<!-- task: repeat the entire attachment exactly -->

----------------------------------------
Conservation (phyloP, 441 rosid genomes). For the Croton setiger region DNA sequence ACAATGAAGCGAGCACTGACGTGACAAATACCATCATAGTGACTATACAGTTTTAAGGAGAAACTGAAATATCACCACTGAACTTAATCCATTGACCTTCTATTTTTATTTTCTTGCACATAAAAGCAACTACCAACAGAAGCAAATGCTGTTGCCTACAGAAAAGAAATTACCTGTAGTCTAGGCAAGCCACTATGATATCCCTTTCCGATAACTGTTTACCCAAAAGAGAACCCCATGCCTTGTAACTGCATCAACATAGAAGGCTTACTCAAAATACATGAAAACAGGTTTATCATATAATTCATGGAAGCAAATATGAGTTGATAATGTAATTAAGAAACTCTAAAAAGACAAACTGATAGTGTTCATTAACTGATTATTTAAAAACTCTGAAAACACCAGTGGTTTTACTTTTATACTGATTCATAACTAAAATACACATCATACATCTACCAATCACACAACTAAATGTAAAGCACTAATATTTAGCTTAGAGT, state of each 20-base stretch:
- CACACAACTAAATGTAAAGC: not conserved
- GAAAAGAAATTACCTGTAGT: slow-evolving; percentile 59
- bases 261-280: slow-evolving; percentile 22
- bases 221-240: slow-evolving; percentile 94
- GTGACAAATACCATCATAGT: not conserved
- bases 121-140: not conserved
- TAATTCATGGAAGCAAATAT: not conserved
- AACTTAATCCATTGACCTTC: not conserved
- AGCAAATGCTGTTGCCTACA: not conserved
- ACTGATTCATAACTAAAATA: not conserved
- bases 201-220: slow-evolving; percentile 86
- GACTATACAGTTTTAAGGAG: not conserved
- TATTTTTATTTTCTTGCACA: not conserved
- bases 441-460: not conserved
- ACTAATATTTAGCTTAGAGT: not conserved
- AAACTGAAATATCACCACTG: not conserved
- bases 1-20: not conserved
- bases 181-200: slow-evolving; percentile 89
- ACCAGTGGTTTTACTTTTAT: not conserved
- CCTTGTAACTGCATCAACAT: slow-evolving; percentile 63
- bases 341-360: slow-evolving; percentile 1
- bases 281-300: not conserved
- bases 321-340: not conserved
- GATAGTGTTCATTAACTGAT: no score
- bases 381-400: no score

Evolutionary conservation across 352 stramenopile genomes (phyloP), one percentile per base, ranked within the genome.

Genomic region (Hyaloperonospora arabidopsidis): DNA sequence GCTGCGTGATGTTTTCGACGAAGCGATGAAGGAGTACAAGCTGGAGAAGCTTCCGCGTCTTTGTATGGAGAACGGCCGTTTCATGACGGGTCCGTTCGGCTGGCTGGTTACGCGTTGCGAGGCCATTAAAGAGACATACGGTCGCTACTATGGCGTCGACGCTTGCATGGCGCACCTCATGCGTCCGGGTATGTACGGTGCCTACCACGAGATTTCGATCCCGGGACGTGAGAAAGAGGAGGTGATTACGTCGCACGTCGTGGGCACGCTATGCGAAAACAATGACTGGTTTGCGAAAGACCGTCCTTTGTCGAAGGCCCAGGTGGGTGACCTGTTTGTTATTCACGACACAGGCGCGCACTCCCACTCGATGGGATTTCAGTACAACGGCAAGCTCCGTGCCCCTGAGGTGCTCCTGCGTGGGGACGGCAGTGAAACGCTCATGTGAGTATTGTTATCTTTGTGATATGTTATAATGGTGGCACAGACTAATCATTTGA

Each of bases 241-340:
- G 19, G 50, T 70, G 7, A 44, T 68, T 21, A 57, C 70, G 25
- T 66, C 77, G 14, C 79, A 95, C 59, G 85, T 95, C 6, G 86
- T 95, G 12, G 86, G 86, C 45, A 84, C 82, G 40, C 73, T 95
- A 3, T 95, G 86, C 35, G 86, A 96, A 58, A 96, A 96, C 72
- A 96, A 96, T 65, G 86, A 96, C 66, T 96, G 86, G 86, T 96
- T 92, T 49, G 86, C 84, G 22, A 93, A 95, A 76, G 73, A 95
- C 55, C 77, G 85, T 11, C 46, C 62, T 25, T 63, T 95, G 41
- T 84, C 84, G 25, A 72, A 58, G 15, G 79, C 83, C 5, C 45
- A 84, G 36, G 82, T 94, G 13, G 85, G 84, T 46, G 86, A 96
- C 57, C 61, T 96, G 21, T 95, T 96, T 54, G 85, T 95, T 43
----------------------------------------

Conservation (phyloP, 441 rosid genomes). For the Croton setiger region DNA sequence ACAATGAAGCGAGCACTGACGTGACAAATACCATCATAGTGACTATACAGTTTTAAGGAGAAACTGAAATATCACCACTGAACTTAATCCATTGACCTTCTATTTTTATTTTCTTGCACATAAAAGCAACTACCAACAGAAGCAAATGCTGTTGCCTACAGAAAAGAAATTACCTGTAGTCTAGGCAAGCCACTATGATATCCCTTTCCGATAACTGTTTACCCAAAAGAGAACCCCATGCCTTGTAACTGCATCAACATAGAAGGCTTACTCAAAATACATGAAAACAGGTTTATCATATAATTCATGGAAGCAAATATGAGTTGATAATGTAATTAAGAAACTCTAAAAAGACAAACTGATAGTGTTCATTAACTGATTATTTAAAAACTCTGAAAACACCAGTGGTTTTACTTTTATACTGATTCATAACTAAAATACACATCATACATCTACCAATCACACAACTAAATGTAAAGCACTAATATTTAGCTTAGAGT, state of each 20-base stretch:
- CACACAACTAAATGTAAAGC: not conserved
- GAAAAGAAATTACCTGTAGT: slow-evolving; percentile 59
- bases 261-280: slow-evolving; percentile 22
- bases 221-240: slow-evolving; percentile 94
- GTGACAAATACCATCATAGT: not conserved
- bases 121-140: not conserved
- TAATTCATGGAAGCAAATAT: not conserved
- AACTTAATCCATTGACCTTC: not conserved
- AGCAAATGCTGTTGCCTACA: not conserved
- ACTGATTCATAACTAAAATA: not conserved
- bases 201-220: slow-evolving; percentile 86
- GACTATACAGTTTTAAGGAG: not conserved
- TATTTTTATTTTCTTGCACA: not conserved
- bases 441-460: not conserved
- ACTAATATTTAGCTTAGAGT: not conserved
- AAACTGAAATATCACCACTG: not conserved
- bases 1-20: not conserved
- bases 181-200: slow-evolving; percentile 89
- ACCAGTGGTTTTACTTTTAT: not conserved
- CCTTGTAACTGCATCAACAT: slow-evolving; percentile 63
- bases 341-360: slow-evolving; percentile 1
- bases 281-300: not conserved
- bases 321-340: not conserved
- GATAGTGTTCATTAACTGAT: no score
- bases 381-400: no score

Evolutionary conservation across 352 stramenopile genomes (phyloP), one percentile per base, ranked within the genome.

Genomic region (Hyaloperonospora arabidopsidis): DNA sequence GCTGCGTGATGTTTTCGACGAAGCGATGAAGGAGTACAAGCTGGAGAAGCTTCCGCGTCTTTGTATGGAGAACGGCCGTTTCATGACGGGTCCGTTCGGCTGGCTGGTTACGCGTTGCGAGGCCATTAAAGAGACATACGGTCGCTACTATGGCGTCGACGCTTGCATGGCGCACCTCATGCGTCCGGGTATGTACGGTGCCTACCACGAGATTTCGATCCCGGGACGTGAGAAAGAGGAGGTGATTACGTCGCACGTCGTGGGCACGCTATGCGAAAACAATGACTGGTTTGCGAAAGACCGTCCTTTGTCGAAGGCCCAGGTGGGTGACCTGTTTGTTATTCACGACACAGGCGCGCACTCCCACTCGATGGGATTTCAGTACAACGGCAAGCTCCGTGCCCCTGAGGTGCTCCTGCGTGGGGACGGCAGTGAAACGCTCATGTGAGTATTGTTATCTTTGTGATATGTTATAATGGTGGCACAGACTAATCATTTGA

Each of bases 241-340:
- G 19, G 50, T 70, G 7, A 44, T 68, T 21, A 57, C 70, G 25
- T 66, C 77, G 14, C 79, A 95, C 59, G 85, T 95, C 6, G 86
- T 95, G 12, G 86, G 86, C 45, A 84, C 82, G 40, C 73, T 95
- A 3, T 95, G 86, C 35, G 86, A 96, A 58, A 96, A 96, C 72
- A 96, A 96, T 65, G 86, A 96, C 66, T 96, G 86, G 86, T 96
- T 92, T 49, G 86, C 84, G 22, A 93, A 95, A 76, G 73, A 95
- C 55, C 77, G 85, T 11, C 46, C 62, T 25, T 63, T 95, G 41
- T 84, C 84, G 25, A 72, A 58, G 15, G 79, C 83, C 5, C 45
- A 84, G 36, G 82, T 94, G 13, G 85, G 84, T 46, G 86, A 96
- C 57, C 61, T 96, G 21, T 95, T 96, T 54, G 85, T 95, T 43